But still, like dust, I'll rise…
Did you want to see me broken?
Bowed head and lowered eyes?
Shoulders falling down like teardrops,
Weakened by my soulful cries?
You may shoot me with your words,
You may cut me with your eyes,
You may kill me with your hatefulness,
But still, like air, I'll rise.
Out of the huts of history's shame
Up from a past that's rooted in pain
I'm a black ocean, leaping and wide,
Welling and swelling I bear in the tide.
Leaving behind nights of terror and fear
Into a daybreak that's wondrously clear
Bringing the gifts that my ancestors gave,
I am the dream and the hope of the slave.
- Maya Angelou
The celebrants discussed other news stories that put the spotlight on Ms. Obama's work this past month. They wondered if her support was instrumental in the possibility of having active duty troops guaranteed a month home for every month deployed. A new bill has been recently reintroduced in the House.
Women complained that there has not been enough time at home to relax, heal from the stress of living and working in a war zone, and reconnect with their families. Many expressed upset that the Republican Administration did not support this bill when it was introduced previously.
Michelle has spoken of her understanding of how the long and repeat tours of duty affect grandparents, parents, spouses, and siblings, some of whom are left to look after the service members children.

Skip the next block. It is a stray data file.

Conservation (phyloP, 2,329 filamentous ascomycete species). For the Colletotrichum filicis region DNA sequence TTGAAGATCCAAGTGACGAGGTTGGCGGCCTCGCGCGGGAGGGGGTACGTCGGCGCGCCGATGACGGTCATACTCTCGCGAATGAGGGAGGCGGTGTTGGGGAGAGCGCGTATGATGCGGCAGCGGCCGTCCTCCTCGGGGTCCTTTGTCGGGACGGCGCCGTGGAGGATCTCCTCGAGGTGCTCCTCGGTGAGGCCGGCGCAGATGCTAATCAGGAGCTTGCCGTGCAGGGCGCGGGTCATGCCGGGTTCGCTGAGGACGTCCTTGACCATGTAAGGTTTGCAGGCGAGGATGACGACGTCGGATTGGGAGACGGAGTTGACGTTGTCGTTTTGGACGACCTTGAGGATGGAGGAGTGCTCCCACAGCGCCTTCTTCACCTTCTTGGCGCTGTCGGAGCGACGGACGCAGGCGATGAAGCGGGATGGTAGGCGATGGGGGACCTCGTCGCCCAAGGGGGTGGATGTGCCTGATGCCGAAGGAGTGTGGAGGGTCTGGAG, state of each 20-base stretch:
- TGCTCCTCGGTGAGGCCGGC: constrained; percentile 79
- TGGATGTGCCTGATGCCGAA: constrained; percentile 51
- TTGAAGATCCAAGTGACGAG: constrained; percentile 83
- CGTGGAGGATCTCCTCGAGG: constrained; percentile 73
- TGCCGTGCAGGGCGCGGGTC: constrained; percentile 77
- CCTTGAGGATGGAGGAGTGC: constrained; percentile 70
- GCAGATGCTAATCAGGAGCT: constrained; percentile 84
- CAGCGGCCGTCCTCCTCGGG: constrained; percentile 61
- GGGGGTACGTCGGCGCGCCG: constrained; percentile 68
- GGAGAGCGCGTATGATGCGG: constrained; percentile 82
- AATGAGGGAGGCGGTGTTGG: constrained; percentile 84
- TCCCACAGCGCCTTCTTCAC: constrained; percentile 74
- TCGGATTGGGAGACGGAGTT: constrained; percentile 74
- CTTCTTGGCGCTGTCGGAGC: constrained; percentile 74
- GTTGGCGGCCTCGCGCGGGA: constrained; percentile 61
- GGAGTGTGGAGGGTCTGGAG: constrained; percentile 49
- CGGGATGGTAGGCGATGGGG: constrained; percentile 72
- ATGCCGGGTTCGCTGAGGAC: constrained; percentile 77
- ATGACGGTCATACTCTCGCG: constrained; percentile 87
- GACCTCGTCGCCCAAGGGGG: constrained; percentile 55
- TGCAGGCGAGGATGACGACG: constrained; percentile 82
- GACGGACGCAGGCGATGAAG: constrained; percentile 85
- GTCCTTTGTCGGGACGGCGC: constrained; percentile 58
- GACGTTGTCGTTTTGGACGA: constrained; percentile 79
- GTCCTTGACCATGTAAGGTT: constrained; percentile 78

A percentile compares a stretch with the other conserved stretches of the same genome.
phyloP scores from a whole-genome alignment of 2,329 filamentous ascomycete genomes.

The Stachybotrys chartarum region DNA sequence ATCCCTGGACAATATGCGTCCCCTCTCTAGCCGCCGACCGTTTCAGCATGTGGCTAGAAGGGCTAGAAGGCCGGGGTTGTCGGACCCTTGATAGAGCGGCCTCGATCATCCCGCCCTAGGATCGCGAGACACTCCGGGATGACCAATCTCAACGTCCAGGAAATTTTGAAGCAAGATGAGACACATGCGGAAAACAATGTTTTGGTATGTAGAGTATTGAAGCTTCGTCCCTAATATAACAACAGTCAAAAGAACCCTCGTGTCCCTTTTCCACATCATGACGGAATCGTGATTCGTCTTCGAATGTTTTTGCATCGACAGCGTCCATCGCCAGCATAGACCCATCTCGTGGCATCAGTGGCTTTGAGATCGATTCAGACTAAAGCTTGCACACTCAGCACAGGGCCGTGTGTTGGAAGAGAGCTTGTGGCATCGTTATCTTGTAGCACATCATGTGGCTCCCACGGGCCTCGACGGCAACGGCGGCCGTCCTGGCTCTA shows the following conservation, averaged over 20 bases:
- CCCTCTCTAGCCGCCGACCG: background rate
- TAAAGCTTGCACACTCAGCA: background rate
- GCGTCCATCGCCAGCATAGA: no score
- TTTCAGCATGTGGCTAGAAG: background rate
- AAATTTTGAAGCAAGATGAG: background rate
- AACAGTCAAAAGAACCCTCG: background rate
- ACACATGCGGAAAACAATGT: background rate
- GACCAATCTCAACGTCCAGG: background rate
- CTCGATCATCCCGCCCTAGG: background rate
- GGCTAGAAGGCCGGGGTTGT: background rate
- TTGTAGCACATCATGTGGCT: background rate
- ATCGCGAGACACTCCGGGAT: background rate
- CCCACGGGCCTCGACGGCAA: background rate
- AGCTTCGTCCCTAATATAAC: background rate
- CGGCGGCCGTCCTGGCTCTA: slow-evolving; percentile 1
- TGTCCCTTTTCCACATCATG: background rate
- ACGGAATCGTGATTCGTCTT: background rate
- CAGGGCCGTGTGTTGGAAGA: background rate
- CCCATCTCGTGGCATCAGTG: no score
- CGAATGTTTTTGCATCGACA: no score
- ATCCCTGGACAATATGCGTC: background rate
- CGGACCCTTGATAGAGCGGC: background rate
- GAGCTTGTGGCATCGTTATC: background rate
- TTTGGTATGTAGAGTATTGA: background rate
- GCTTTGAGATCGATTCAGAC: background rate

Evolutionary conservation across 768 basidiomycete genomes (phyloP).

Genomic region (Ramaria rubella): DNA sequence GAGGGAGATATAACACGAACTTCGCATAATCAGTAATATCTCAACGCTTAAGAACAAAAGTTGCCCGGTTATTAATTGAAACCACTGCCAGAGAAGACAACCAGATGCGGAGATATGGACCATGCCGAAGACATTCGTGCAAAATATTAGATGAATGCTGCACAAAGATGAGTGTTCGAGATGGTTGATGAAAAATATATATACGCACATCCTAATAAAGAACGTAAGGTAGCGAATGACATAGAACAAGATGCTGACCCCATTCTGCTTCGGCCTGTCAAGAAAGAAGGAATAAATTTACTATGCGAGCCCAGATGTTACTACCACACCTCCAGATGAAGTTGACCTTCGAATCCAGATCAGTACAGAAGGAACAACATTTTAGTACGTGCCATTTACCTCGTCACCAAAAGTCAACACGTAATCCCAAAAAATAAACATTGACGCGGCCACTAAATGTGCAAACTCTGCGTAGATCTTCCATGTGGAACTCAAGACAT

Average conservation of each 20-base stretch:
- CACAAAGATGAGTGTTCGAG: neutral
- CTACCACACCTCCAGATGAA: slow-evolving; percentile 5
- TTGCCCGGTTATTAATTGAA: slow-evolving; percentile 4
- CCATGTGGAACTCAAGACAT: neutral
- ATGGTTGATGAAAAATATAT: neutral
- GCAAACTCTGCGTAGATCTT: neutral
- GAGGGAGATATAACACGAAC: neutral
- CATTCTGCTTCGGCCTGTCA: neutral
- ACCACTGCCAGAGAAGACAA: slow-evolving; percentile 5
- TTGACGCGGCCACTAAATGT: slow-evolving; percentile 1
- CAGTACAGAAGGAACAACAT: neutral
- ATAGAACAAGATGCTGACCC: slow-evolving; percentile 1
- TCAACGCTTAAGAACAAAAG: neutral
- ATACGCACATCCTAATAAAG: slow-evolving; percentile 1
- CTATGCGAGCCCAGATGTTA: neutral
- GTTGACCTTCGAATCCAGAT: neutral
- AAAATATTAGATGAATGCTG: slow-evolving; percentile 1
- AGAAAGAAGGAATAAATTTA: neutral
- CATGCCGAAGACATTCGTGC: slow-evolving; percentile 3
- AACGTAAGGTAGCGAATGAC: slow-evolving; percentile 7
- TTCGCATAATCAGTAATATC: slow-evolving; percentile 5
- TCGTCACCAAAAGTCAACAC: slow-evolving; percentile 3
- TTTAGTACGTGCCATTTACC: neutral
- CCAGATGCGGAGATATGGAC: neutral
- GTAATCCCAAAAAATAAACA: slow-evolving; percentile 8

She heard from families in the military as she traveled the country during the past two years and knows that "service doesn't end with the person wearing the uniform."
The next poetry offering addressed the confusion and stress of women in military families:
A Poem Off Center
how do poets write
so many poems
my poems get decimated
in the dishes the laundry
my sister is having another crisis
the bed has to be made
there is a blizzard on the way go to the grocery store
did you go to the cleaners
then a fuse blows
a fuse always has to blow
the women soon find themselves
talking either to babies or about them
no matter how careful we are
we end up giving tips
on the latest new improved cleaner
and the lotion that will take the smell away…
it's a little off center
this life we're leading
maybe I shouldn't feel sorry
but the more I understand women
the more I do
- Nikki Giovanni
There was talk about Michelle Obama's first television interview on Good Morning America last Friday. She reiterated her commitment to military families and was visibly upset when told that many are on food stamps. She said it was not right and "that's not what we should be as a nation."
Ms. Obama promised to take that information back to the Administration with the hope that tangible assistance will be offered. She encouraged everyone to reach out to the National Guard and Army Reserve families in their communities who need extra help right now as well.
When I Grow Up
When I grow up
I want the world to
Be peasful and people
to have respect for
each I want things
to be much Different
from Things now.
- Kali Grosvenor, Age 7, 1970
I hope that Kali, who is in her 40's now, is pleased that significant efforts are underway by our new leaders to make the world a more peasful and respectful place.
Copyright 2013 Joe Shea The American Reporter. All Rights Reserved.